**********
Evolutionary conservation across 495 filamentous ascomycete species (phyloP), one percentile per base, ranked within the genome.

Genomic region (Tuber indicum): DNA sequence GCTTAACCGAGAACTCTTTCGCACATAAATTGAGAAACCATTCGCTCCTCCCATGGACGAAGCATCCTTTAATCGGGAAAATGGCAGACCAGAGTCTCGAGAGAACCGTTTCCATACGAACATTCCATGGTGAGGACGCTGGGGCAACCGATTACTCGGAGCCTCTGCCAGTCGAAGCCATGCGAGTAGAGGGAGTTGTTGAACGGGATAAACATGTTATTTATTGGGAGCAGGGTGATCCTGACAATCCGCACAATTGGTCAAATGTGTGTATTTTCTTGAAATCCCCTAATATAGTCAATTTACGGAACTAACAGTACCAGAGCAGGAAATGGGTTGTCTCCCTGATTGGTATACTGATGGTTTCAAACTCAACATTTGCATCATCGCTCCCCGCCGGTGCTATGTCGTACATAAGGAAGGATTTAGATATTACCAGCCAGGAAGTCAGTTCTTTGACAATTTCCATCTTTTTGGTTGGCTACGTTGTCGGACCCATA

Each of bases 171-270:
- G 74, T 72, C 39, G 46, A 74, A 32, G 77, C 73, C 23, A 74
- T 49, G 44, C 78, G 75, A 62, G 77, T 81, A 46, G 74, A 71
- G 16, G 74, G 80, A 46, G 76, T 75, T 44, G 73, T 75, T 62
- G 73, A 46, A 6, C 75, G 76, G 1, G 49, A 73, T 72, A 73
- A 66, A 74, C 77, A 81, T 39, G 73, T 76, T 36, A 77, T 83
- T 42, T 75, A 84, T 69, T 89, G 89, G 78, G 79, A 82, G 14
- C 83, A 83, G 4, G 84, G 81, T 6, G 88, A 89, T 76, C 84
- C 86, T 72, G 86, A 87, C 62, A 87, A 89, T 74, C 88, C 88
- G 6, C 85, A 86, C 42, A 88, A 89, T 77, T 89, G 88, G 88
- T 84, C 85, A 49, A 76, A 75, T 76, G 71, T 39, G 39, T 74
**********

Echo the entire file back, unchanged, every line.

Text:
Evolutionary conservation across 495 filamentous ascomycete species (phyloP), one percentile per base, ranked within the genome.

Genomic region (Tuber indicum): DNA sequence GCTTAACCGAGAACTCTTTCGCACATAAATTGAGAAACCATTCGCTCCTCCCATGGACGAAGCATCCTTTAATCGGGAAAATGGCAGACCAGAGTCTCGAGAGAACCGTTTCCATACGAACATTCCATGGTGAGGACGCTGGGGCAACCGATTACTCGGAGCCTCTGCCAGTCGAAGCCATGCGAGTAGAGGGAGTTGTTGAACGGGATAAACATGTTATTTATTGGGAGCAGGGTGATCCTGACAATCCGCACAATTGGTCAAATGTGTGTATTTTCTTGAAATCCCCTAATATAGTCAATTTACGGAACTAACAGTACCAGAGCAGGAAATGGGTTGTCTCCCTGATTGGTATACTGATGGTTTCAAACTCAACATTTGCATCATCGCTCCCCGCCGGTGCTATGTCGTACATAAGGAAGGATTTAGATATTACCAGCCAGGAAGTCAGTTCTTTGACAATTTCCATCTTTTTGGTTGGCTACGTTGTCGGACCCATA

Each of bases 171-270:
- G 74, T 72, C 39, G 46, A 74, A 32, G 77, C 73, C 23, A 74
- T 49, G 44, C 78, G 75, A 62, G 77, T 81, A 46, G 74, A 71
- G 16, G 74, G 80, A 46, G 76, T 75, T 44, G 73, T 75, T 62
- G 73, A 46, A 6, C 75, G 76, G 1, G 49, A 73, T 72, A 73
- A 66, A 74, C 77, A 81, T 39, G 73, T 76, T 36, A 77, T 83
- T 42, T 75, A 84, T 69, T 89, G 89, G 78, G 79, A 82, G 14
- C 83, A 83, G 4, G 84, G 81, T 6, G 88, A 89, T 76, C 84
- C 86, T 72, G 86, A 87, C 62, A 87, A 89, T 74, C 88, C 88
- G 6, C 85, A 86, C 42, A 88, A 89, T 77, T 89, G 88, G 88
- T 84, C 85, A 49, A 76, A 75, T 76, G 71, T 39, G 39, T 74